kettle on, set out bread and cheese, and, at a jerk of Tom's head, went upstairs again.
Then Billy got up restlessly.
"I—I must go out 'n walk up an' down in the yard a bit, Tom," he said.
" All right, Billy—I'll go out with you."
"I ain't going away, Tom."
"It's all right, Billy, I'll go out with yer. I'll take me pipe an' have a smoke in the open."
Tom sat down on the old stump outside, and Billy walked to and fro rapidly.
He raved, maudlingly, at first. "I tried to be a good husband t'her, Tom!—I did try——" Then incoherently and insanely. Strange to say he never mentioned Bob's name. It was as though Bob were a detail—a forgotten accident, or the unknown man or men in Billy's great life trouble. Tom smoked in silence until the first likely interval.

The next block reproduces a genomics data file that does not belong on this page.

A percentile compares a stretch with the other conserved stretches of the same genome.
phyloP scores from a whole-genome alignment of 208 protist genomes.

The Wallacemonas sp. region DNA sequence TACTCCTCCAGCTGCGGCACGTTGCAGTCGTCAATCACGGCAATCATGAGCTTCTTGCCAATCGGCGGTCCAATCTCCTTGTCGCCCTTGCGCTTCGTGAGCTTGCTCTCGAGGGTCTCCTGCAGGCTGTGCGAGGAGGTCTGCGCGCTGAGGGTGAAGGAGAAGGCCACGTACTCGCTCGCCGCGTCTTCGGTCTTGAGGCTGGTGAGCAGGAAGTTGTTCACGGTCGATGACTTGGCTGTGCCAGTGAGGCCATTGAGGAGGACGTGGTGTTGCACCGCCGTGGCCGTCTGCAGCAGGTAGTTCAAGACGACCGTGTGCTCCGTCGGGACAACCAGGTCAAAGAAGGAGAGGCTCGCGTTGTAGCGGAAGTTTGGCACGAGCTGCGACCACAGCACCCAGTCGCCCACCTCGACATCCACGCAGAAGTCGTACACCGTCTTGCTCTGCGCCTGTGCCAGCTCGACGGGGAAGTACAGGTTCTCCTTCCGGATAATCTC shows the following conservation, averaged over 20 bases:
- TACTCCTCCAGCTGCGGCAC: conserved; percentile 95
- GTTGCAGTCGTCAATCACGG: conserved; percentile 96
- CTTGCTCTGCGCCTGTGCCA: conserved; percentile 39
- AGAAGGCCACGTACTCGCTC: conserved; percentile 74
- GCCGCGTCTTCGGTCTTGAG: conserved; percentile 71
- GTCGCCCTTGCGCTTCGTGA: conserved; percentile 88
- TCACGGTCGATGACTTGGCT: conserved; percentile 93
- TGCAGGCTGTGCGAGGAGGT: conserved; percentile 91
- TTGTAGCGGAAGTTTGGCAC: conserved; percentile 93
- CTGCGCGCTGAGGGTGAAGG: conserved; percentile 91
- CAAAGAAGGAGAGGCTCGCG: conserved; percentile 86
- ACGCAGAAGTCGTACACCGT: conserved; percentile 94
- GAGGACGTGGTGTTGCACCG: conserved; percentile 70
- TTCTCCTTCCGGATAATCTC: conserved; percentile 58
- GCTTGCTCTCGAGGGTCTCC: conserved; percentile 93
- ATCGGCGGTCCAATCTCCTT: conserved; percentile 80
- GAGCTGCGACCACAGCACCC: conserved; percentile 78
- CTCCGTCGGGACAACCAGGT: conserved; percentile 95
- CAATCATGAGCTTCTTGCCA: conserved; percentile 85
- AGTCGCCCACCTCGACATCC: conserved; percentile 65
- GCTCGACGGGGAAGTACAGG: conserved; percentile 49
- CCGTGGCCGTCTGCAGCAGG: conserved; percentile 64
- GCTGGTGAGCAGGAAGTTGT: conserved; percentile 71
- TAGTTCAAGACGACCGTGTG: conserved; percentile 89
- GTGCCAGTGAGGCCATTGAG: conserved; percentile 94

"Billy, where's your pipe?" he said, smoking his.
"I—I can't smoke, Tom!—Tom—I did try——"
"You can smoke while you're walkin' up an' down. Gimme your pipe." Tom filled the pipe.
"Now light up."
Presently Billy sat down on the wash-stool and said: "You go into bed now, Tom, you've got to go to work in the morning. I'm alright. I'll be in presently."
"And what about you?" said Tom. "You've let your pipe go out—here, catch the matches."
"I'll go in now, Tom, I'm only keeping you up."
Billy sat down in the armchair. Tom on another,